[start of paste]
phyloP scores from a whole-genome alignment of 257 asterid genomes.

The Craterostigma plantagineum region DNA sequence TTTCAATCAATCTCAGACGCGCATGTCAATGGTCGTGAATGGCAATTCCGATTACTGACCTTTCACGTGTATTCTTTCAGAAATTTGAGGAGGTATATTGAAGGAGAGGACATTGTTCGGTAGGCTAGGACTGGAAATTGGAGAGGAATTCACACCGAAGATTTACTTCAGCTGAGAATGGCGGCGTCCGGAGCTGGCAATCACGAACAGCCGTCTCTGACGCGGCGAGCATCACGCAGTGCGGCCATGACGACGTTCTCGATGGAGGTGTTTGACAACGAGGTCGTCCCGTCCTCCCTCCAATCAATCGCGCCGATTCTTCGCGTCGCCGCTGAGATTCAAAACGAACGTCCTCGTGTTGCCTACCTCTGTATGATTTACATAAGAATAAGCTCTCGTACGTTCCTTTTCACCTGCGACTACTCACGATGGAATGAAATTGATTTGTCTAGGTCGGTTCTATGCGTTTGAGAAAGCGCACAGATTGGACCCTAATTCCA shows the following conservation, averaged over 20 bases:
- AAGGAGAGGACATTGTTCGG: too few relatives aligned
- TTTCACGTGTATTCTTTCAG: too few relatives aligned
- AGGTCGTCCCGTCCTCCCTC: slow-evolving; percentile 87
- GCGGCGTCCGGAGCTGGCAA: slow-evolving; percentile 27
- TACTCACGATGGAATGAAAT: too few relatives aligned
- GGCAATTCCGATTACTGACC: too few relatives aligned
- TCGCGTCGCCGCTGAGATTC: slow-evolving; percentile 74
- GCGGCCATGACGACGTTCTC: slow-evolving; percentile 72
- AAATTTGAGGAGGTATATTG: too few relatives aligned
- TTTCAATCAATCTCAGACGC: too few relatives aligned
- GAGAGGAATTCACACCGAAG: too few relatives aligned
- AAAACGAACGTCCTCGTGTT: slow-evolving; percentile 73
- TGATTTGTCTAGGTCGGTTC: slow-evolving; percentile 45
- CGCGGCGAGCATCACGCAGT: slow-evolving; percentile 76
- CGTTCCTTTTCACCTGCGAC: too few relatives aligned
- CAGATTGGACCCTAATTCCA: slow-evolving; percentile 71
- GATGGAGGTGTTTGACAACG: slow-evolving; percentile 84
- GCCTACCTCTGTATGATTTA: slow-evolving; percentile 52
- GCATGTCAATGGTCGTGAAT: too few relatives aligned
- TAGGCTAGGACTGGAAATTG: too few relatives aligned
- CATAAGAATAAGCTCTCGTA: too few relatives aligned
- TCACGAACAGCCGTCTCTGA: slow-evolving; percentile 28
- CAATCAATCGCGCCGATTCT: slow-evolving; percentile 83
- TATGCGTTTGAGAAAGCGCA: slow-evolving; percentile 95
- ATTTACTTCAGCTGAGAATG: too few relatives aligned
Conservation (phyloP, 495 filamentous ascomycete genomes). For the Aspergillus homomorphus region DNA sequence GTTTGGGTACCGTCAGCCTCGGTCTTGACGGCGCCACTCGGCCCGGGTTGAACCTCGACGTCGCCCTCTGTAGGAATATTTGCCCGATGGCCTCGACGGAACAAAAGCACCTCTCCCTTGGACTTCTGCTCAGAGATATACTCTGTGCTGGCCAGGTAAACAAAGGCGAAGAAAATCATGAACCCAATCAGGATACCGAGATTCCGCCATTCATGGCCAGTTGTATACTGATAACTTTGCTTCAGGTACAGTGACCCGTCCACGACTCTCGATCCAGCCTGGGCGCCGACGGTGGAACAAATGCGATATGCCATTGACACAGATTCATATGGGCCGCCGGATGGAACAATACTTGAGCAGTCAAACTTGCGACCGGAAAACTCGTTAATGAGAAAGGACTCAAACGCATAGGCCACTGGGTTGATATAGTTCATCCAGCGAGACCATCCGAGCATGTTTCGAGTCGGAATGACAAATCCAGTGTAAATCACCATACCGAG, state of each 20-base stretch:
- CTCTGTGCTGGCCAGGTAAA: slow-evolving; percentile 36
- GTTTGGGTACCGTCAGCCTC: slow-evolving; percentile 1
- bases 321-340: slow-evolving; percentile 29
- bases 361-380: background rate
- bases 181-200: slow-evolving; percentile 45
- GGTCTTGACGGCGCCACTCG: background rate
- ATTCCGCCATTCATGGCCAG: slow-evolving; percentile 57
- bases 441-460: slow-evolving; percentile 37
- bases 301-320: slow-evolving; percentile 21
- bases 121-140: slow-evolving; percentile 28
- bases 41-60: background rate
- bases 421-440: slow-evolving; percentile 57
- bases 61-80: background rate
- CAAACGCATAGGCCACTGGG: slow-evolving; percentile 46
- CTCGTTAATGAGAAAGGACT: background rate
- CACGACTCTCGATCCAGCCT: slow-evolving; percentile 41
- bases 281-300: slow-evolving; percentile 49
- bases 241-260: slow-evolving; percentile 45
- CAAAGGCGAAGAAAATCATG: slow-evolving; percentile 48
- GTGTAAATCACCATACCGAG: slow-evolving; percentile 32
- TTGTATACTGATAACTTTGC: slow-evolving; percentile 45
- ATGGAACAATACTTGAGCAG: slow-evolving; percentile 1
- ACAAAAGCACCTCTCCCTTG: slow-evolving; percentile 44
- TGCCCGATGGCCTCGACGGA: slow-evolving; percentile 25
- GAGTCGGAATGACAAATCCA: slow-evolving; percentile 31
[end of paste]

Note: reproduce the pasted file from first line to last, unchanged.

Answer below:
phyloP scores from a whole-genome alignment of 257 asterid genomes.

The Craterostigma plantagineum region DNA sequence TTTCAATCAATCTCAGACGCGCATGTCAATGGTCGTGAATGGCAATTCCGATTACTGACCTTTCACGTGTATTCTTTCAGAAATTTGAGGAGGTATATTGAAGGAGAGGACATTGTTCGGTAGGCTAGGACTGGAAATTGGAGAGGAATTCACACCGAAGATTTACTTCAGCTGAGAATGGCGGCGTCCGGAGCTGGCAATCACGAACAGCCGTCTCTGACGCGGCGAGCATCACGCAGTGCGGCCATGACGACGTTCTCGATGGAGGTGTTTGACAACGAGGTCGTCCCGTCCTCCCTCCAATCAATCGCGCCGATTCTTCGCGTCGCCGCTGAGATTCAAAACGAACGTCCTCGTGTTGCCTACCTCTGTATGATTTACATAAGAATAAGCTCTCGTACGTTCCTTTTCACCTGCGACTACTCACGATGGAATGAAATTGATTTGTCTAGGTCGGTTCTATGCGTTTGAGAAAGCGCACAGATTGGACCCTAATTCCA shows the following conservation, averaged over 20 bases:
- AAGGAGAGGACATTGTTCGG: too few relatives aligned
- TTTCACGTGTATTCTTTCAG: too few relatives aligned
- AGGTCGTCCCGTCCTCCCTC: slow-evolving; percentile 87
- GCGGCGTCCGGAGCTGGCAA: slow-evolving; percentile 27
- TACTCACGATGGAATGAAAT: too few relatives aligned
- GGCAATTCCGATTACTGACC: too few relatives aligned
- TCGCGTCGCCGCTGAGATTC: slow-evolving; percentile 74
- GCGGCCATGACGACGTTCTC: slow-evolving; percentile 72
- AAATTTGAGGAGGTATATTG: too few relatives aligned
- TTTCAATCAATCTCAGACGC: too few relatives aligned
- GAGAGGAATTCACACCGAAG: too few relatives aligned
- AAAACGAACGTCCTCGTGTT: slow-evolving; percentile 73
- TGATTTGTCTAGGTCGGTTC: slow-evolving; percentile 45
- CGCGGCGAGCATCACGCAGT: slow-evolving; percentile 76
- CGTTCCTTTTCACCTGCGAC: too few relatives aligned
- CAGATTGGACCCTAATTCCA: slow-evolving; percentile 71
- GATGGAGGTGTTTGACAACG: slow-evolving; percentile 84
- GCCTACCTCTGTATGATTTA: slow-evolving; percentile 52
- GCATGTCAATGGTCGTGAAT: too few relatives aligned
- TAGGCTAGGACTGGAAATTG: too few relatives aligned
- CATAAGAATAAGCTCTCGTA: too few relatives aligned
- TCACGAACAGCCGTCTCTGA: slow-evolving; percentile 28
- CAATCAATCGCGCCGATTCT: slow-evolving; percentile 83
- TATGCGTTTGAGAAAGCGCA: slow-evolving; percentile 95
- ATTTACTTCAGCTGAGAATG: too few relatives aligned
Conservation (phyloP, 495 filamentous ascomycete genomes). For the Aspergillus homomorphus region DNA sequence GTTTGGGTACCGTCAGCCTCGGTCTTGACGGCGCCACTCGGCCCGGGTTGAACCTCGACGTCGCCCTCTGTAGGAATATTTGCCCGATGGCCTCGACGGAACAAAAGCACCTCTCCCTTGGACTTCTGCTCAGAGATATACTCTGTGCTGGCCAGGTAAACAAAGGCGAAGAAAATCATGAACCCAATCAGGATACCGAGATTCCGCCATTCATGGCCAGTTGTATACTGATAACTTTGCTTCAGGTACAGTGACCCGTCCACGACTCTCGATCCAGCCTGGGCGCCGACGGTGGAACAAATGCGATATGCCATTGACACAGATTCATATGGGCCGCCGGATGGAACAATACTTGAGCAGTCAAACTTGCGACCGGAAAACTCGTTAATGAGAAAGGACTCAAACGCATAGGCCACTGGGTTGATATAGTTCATCCAGCGAGACCATCCGAGCATGTTTCGAGTCGGAATGACAAATCCAGTGTAAATCACCATACCGAG, state of each 20-base stretch:
- CTCTGTGCTGGCCAGGTAAA: slow-evolving; percentile 36
- GTTTGGGTACCGTCAGCCTC: slow-evolving; percentile 1
- bases 321-340: slow-evolving; percentile 29
- bases 361-380: background rate
- bases 181-200: slow-evolving; percentile 45
- GGTCTTGACGGCGCCACTCG: background rate
- ATTCCGCCATTCATGGCCAG: slow-evolving; percentile 57
- bases 441-460: slow-evolving; percentile 37
- bases 301-320: slow-evolving; percentile 21
- bases 121-140: slow-evolving; percentile 28
- bases 41-60: background rate
- bases 421-440: slow-evolving; percentile 57
- bases 61-80: background rate
- CAAACGCATAGGCCACTGGG: slow-evolving; percentile 46
- CTCGTTAATGAGAAAGGACT: background rate
- CACGACTCTCGATCCAGCCT: slow-evolving; percentile 41
- bases 281-300: slow-evolving; percentile 49
- bases 241-260: slow-evolving; percentile 45
- CAAAGGCGAAGAAAATCATG: slow-evolving; percentile 48
- GTGTAAATCACCATACCGAG: slow-evolving; percentile 32
- TTGTATACTGATAACTTTGC: slow-evolving; percentile 45
- ATGGAACAATACTTGAGCAG: slow-evolving; percentile 1
- ACAAAAGCACCTCTCCCTTG: slow-evolving; percentile 44
- TGCCCGATGGCCTCGACGGA: slow-evolving; percentile 25
- GAGTCGGAATGACAAATCCA: slow-evolving; percentile 31